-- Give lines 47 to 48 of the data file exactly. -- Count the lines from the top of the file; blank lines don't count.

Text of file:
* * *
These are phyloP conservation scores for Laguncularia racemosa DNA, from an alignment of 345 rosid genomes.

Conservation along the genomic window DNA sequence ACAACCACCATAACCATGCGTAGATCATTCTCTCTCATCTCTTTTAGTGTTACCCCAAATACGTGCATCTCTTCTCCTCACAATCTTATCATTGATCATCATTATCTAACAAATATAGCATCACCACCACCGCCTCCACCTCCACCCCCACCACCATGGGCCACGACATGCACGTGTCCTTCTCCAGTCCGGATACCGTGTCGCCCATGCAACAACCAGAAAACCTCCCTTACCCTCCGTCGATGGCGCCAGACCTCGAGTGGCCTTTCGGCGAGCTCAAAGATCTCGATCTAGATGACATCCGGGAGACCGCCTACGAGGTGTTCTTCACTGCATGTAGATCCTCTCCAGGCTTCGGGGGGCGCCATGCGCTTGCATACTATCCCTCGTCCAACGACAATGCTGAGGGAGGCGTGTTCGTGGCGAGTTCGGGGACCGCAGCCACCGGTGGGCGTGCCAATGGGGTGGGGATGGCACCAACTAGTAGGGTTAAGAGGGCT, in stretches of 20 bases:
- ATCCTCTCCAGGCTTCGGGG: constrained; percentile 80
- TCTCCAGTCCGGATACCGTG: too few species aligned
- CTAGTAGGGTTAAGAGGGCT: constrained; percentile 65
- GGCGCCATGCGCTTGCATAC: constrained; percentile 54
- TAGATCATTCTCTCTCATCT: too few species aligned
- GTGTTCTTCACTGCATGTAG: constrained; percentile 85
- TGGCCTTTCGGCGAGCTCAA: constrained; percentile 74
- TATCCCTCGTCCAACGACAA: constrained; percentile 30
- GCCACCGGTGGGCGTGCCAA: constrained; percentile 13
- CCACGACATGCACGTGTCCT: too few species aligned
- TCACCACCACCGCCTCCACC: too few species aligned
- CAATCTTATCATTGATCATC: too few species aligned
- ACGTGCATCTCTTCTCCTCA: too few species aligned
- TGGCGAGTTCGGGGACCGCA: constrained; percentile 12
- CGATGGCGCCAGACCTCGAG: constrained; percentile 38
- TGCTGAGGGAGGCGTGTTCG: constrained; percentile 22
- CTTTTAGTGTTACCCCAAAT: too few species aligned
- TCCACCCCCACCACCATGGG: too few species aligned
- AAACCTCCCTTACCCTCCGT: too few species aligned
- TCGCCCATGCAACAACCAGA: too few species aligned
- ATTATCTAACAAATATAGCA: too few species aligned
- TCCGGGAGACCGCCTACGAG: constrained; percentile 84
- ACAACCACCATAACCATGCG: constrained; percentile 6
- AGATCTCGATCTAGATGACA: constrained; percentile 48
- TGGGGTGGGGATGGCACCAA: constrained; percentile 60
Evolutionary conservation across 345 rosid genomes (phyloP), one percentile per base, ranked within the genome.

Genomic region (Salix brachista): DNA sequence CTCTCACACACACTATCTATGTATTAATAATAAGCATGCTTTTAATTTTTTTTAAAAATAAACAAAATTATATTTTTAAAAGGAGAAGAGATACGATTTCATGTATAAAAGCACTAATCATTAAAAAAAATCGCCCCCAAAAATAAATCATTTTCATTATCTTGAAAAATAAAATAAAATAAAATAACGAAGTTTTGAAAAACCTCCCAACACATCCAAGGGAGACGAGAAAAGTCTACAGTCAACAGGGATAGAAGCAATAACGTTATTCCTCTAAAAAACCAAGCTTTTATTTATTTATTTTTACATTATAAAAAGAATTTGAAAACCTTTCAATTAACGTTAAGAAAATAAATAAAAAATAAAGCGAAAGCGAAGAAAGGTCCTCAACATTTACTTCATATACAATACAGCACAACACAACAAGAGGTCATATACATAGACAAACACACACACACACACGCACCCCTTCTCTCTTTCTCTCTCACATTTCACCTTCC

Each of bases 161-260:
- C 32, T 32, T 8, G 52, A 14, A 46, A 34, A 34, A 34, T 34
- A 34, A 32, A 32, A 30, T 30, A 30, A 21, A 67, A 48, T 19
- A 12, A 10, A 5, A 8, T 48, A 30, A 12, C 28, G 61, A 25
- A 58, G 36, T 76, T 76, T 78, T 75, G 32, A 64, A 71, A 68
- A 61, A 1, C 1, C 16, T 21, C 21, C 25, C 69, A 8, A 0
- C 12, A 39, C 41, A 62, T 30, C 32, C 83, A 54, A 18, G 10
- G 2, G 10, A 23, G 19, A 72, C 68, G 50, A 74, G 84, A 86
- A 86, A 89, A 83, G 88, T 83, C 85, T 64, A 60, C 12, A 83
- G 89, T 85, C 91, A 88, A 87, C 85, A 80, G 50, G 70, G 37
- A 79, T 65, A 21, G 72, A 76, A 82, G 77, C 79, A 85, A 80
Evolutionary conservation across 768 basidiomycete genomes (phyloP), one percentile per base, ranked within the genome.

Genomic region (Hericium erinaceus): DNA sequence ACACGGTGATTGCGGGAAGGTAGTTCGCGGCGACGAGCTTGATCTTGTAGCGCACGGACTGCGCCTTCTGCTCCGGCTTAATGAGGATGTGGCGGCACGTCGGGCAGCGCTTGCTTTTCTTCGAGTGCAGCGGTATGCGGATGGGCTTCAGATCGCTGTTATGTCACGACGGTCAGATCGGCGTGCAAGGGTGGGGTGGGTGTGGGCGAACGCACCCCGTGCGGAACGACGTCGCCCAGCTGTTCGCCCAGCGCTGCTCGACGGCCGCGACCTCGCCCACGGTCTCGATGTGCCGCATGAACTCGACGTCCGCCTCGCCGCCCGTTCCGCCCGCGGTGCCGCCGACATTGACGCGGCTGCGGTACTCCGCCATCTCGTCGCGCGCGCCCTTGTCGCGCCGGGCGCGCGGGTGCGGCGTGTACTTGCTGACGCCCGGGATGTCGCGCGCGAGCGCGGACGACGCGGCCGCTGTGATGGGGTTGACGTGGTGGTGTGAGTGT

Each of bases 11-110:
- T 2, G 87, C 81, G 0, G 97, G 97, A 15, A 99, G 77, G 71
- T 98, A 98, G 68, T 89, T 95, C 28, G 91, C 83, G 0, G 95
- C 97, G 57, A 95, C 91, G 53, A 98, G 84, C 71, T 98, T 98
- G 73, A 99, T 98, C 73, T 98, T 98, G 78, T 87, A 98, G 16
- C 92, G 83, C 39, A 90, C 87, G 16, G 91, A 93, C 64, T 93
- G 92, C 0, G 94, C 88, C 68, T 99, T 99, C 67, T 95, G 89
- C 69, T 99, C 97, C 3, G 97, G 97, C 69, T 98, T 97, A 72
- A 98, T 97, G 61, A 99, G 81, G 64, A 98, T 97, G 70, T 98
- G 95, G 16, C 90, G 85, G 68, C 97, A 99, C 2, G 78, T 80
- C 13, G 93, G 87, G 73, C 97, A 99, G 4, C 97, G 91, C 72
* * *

- G 73, A 99, T 98, C 73, T 98, T 98, G 78, T 87, A 98, G 16
- C 92, G 83, C 39, A 90, C 87, G 16, G 91, A 93, C 64, T 93